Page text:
# Assessment of Tenofovir-Induced Nephrotoxicity Development and Recovery in HIV Patients on TDF Based Regimens at Kenyatta National Hospital Comprehensive Care Clinic

## Abstract

**Background:** TDF containing HAART is currently the most approved global HIV first-line treatment. Despite its accessibility as a mixture single-tablet regimen for once daily dosing, favorable safety profile and resistance, and effective antiviral activity, it is associated with renal impairment among patients with concurrent use of protease inhibitors and those with advanced HIV virus. Several studies have been done investigating the risk factors for occurrence of kidney disease among HIV positive patients on TDF regimens but few have specifically investigated the time to recovery from this disease.

**Objective:** To assess Tenofovir-induced nephrotoxicity development and recovery among patients on TDF based regimen at KNH CCC between 2010 and 2015.

**Study design and study population:** The study was retrospective cohort that used HIV care follow-up data for patients (n ≥ 528) started on TDF based regimens between 2009 and 2012. Information on the baseline distinctiveness of the patients at start of treatment and dates of change of regimen for patients that developed Tenofovir-induced nephrotoxicity was collected from the database using a structured data collection tool.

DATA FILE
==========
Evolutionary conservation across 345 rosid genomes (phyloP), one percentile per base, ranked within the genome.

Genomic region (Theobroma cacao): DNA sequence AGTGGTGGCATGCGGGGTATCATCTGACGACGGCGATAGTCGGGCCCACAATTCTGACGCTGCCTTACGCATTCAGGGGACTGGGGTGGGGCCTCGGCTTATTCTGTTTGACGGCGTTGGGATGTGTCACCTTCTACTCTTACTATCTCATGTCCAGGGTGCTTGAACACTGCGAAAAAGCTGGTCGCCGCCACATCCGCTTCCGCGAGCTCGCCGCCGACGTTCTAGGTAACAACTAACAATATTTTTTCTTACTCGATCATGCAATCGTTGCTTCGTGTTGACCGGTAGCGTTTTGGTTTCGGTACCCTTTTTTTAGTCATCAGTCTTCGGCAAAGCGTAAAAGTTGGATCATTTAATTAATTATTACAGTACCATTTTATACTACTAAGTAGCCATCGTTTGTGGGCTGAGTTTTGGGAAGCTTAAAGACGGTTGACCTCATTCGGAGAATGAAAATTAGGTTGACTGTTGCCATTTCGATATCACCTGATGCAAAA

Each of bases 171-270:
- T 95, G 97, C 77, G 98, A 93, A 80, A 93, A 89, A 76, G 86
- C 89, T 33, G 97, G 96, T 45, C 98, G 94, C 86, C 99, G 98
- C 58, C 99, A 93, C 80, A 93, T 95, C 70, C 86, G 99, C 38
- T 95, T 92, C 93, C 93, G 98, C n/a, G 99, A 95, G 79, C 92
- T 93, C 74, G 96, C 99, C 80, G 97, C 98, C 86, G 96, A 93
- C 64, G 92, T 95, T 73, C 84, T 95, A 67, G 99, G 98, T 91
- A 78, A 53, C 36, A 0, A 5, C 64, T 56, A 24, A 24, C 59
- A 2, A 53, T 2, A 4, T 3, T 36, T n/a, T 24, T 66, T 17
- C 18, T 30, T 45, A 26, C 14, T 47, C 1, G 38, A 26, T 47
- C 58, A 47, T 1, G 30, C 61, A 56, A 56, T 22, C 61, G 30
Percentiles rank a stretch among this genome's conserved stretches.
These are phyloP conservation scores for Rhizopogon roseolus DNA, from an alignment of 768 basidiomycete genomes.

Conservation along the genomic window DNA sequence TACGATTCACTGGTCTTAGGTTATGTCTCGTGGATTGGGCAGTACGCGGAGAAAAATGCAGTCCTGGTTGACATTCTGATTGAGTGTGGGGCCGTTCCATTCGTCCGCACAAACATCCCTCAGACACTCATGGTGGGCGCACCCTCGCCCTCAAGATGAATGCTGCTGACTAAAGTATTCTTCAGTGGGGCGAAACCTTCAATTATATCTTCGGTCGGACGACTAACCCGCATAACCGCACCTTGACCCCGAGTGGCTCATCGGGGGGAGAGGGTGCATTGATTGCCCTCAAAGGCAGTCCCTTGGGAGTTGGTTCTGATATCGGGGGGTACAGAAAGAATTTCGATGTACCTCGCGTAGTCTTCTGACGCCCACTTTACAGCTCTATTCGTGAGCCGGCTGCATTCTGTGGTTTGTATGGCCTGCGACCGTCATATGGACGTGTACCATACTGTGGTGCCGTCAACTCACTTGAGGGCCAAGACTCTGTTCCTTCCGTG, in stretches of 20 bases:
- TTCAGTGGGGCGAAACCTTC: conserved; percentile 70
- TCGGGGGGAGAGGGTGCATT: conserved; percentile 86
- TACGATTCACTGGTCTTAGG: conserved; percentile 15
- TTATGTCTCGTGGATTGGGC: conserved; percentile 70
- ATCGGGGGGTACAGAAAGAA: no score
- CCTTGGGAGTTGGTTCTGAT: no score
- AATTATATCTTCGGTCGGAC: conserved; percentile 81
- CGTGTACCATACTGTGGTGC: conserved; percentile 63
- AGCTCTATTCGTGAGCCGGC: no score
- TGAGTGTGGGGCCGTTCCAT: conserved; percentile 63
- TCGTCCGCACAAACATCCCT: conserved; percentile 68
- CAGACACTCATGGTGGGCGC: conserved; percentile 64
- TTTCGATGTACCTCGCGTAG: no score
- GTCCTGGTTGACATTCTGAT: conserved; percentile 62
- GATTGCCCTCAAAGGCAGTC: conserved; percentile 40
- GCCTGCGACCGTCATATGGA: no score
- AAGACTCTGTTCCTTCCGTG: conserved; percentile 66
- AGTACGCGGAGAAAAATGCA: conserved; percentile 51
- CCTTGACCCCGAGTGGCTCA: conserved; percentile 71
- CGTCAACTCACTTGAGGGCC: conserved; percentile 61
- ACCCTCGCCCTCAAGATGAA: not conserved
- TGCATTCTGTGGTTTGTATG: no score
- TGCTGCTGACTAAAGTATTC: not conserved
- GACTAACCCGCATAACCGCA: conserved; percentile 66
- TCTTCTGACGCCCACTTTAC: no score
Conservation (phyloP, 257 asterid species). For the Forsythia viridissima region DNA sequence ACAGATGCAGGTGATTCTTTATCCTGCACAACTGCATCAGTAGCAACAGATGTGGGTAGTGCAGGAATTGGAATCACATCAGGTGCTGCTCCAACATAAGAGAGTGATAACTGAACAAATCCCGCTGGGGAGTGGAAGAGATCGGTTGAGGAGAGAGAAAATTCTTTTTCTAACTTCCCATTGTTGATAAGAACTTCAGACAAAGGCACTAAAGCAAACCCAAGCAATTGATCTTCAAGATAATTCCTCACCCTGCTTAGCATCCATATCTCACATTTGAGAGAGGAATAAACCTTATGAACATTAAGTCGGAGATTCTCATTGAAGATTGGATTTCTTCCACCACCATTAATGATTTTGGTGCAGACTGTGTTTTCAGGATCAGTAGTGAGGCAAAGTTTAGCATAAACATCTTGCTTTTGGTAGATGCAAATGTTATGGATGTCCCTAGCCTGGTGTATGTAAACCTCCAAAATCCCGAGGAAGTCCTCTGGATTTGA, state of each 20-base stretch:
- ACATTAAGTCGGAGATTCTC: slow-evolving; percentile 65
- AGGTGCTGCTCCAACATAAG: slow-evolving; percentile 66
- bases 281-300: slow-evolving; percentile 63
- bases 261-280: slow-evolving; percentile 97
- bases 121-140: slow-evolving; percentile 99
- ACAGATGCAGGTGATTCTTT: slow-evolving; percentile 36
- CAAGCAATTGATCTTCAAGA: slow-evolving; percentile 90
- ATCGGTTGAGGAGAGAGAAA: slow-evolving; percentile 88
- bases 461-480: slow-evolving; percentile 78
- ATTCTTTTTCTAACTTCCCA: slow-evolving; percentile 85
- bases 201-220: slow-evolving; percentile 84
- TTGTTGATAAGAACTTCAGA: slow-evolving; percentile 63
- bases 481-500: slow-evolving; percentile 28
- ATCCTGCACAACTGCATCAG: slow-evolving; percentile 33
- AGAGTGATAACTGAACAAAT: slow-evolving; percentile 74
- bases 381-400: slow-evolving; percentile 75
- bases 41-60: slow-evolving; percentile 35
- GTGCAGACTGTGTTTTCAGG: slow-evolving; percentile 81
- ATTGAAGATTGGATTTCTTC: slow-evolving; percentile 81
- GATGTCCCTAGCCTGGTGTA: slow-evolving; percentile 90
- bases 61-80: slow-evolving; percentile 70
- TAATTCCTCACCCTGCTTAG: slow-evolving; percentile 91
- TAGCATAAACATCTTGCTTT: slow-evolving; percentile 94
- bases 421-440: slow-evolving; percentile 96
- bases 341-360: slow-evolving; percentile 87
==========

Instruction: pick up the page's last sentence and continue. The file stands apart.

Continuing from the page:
**Data analysis:** The two outcomes of interest were the time to development and time to recovery from Tenofovir-induced nephrotoxicity. Conditional Presmoothed Kaplan-Meier Weighted estimator was used to estimate the survival functions (time to development & recovery). Multivariate Log-rank test was utilized to evaluate the endurance functions based on the three TDF based regimens. Conditional risk set model was used to evaluate prognostic factors for time to recovery TDF-induced nephrotoxicity adjusted for time to diagnosis.